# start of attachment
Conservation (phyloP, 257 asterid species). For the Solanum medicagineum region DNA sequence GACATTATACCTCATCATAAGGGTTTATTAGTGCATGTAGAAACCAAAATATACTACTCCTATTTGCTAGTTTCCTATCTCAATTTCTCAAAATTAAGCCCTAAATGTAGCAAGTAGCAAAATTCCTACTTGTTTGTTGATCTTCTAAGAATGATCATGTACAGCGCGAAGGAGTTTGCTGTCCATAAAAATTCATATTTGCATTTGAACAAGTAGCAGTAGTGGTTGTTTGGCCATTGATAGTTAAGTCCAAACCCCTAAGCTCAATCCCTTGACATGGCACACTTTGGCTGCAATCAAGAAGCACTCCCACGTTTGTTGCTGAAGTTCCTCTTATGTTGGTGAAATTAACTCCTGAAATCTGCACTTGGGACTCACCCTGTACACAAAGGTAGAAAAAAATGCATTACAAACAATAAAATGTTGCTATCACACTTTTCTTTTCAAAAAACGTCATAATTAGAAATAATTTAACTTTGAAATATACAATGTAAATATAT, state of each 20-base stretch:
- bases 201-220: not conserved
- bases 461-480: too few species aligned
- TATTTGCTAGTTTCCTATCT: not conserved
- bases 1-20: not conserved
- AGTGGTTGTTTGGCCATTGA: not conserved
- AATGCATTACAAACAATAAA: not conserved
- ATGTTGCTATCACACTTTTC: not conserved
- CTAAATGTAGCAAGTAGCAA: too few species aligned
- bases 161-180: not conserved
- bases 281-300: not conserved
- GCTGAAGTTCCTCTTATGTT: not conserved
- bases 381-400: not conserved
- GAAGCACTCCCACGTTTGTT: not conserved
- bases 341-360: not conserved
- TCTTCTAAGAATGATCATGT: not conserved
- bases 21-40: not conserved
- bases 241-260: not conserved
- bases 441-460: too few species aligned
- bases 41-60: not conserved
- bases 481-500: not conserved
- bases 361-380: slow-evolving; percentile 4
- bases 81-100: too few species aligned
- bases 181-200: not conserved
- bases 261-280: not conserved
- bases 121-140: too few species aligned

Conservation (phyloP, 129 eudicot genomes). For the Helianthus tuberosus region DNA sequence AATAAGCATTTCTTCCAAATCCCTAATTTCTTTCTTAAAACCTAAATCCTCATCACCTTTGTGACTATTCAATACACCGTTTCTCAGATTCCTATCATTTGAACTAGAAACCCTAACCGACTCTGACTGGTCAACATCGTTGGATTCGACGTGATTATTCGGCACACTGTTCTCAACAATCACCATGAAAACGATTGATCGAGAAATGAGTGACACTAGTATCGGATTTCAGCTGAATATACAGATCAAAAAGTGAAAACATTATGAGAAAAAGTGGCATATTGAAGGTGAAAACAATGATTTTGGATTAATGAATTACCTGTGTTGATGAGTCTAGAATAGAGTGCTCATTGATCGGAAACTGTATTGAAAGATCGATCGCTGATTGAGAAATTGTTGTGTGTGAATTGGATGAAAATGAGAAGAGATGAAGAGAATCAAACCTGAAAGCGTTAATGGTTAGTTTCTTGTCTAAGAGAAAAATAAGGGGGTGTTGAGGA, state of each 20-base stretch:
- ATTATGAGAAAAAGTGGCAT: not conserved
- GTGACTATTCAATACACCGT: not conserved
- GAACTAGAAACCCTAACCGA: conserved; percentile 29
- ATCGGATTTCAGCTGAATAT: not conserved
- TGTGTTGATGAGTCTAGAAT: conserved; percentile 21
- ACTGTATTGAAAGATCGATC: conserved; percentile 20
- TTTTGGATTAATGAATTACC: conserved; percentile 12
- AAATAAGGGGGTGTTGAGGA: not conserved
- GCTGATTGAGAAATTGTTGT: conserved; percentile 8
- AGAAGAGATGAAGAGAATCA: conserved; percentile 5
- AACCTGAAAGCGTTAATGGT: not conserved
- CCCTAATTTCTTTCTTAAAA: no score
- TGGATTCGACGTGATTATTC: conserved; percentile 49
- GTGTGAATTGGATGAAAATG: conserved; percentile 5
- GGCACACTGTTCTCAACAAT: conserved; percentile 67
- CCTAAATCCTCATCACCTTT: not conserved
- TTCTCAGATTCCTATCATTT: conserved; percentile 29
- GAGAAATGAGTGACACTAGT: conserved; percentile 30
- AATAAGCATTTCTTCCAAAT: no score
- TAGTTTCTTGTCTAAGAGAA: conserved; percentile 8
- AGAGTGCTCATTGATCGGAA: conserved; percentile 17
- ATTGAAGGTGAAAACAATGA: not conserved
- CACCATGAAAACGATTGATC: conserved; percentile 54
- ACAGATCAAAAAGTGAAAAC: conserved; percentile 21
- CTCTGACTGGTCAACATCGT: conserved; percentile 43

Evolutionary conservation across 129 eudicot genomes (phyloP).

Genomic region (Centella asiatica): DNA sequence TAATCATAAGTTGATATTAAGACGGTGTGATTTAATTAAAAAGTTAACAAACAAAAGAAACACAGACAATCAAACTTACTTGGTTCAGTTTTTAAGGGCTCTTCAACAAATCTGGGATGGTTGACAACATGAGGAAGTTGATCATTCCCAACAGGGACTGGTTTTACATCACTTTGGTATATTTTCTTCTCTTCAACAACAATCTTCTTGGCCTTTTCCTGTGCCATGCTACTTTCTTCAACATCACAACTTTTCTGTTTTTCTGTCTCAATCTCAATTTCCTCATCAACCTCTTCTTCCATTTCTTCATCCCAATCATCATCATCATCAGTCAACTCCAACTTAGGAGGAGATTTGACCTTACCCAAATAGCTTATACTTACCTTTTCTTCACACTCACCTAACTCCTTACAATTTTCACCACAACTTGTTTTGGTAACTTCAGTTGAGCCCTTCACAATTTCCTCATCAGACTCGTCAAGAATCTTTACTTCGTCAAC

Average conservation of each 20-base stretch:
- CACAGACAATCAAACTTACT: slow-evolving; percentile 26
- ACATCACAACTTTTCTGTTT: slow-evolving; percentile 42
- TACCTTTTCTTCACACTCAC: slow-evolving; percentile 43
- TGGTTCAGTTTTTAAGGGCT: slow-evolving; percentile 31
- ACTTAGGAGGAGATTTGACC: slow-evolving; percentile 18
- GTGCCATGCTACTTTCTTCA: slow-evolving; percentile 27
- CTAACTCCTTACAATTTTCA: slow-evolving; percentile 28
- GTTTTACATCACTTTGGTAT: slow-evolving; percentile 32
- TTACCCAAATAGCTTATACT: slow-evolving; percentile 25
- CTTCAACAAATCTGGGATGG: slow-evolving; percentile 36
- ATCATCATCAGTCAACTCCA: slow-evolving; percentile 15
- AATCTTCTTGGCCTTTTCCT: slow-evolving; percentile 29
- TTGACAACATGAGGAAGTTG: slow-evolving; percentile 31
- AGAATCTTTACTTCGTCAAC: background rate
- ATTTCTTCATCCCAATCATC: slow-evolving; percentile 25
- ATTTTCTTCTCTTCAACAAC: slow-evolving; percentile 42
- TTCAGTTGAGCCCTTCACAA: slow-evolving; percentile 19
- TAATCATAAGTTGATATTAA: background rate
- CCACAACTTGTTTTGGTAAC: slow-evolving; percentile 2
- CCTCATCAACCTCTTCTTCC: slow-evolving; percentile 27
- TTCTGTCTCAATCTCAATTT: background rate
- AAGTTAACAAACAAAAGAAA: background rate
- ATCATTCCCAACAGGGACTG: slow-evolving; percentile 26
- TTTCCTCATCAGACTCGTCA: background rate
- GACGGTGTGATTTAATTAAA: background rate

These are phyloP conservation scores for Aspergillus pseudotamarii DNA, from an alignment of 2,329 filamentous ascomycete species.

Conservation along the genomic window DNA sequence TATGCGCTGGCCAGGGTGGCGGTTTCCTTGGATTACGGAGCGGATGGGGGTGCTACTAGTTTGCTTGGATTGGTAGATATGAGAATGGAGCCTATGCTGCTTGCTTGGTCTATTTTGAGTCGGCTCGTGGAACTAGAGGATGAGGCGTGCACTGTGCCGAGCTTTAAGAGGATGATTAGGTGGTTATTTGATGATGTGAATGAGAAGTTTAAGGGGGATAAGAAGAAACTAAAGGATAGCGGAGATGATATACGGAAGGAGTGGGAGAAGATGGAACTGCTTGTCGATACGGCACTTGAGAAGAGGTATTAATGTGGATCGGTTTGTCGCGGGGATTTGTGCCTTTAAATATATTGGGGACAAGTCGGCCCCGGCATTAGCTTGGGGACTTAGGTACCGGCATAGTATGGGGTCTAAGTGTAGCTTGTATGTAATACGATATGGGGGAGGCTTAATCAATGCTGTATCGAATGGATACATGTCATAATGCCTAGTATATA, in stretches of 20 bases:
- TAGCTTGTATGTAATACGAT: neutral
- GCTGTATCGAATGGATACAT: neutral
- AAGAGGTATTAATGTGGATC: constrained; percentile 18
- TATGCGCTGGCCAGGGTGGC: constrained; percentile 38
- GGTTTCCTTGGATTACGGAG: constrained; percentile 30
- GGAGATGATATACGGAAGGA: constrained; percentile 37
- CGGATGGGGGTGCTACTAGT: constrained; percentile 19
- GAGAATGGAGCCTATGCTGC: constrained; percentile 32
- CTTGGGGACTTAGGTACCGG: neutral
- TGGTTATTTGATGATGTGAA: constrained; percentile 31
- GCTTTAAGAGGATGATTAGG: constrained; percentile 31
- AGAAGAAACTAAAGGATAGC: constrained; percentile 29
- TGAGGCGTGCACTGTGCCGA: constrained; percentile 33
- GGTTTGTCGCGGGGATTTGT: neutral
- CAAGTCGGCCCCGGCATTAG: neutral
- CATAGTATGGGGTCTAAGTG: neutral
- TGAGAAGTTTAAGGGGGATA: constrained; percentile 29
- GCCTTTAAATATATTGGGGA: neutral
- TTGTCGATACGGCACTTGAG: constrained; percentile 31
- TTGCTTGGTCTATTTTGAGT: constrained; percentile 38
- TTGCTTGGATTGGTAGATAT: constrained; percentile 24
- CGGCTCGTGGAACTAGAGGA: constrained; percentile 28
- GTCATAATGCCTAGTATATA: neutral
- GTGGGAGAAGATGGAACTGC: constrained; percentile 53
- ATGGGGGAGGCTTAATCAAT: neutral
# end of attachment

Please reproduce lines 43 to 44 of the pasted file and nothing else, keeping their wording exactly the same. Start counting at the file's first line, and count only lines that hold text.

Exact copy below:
- CCTAAATCCTCATCACCTTT: not conserved
- TTCTCAGATTCCTATCATTT: conserved; percentile 29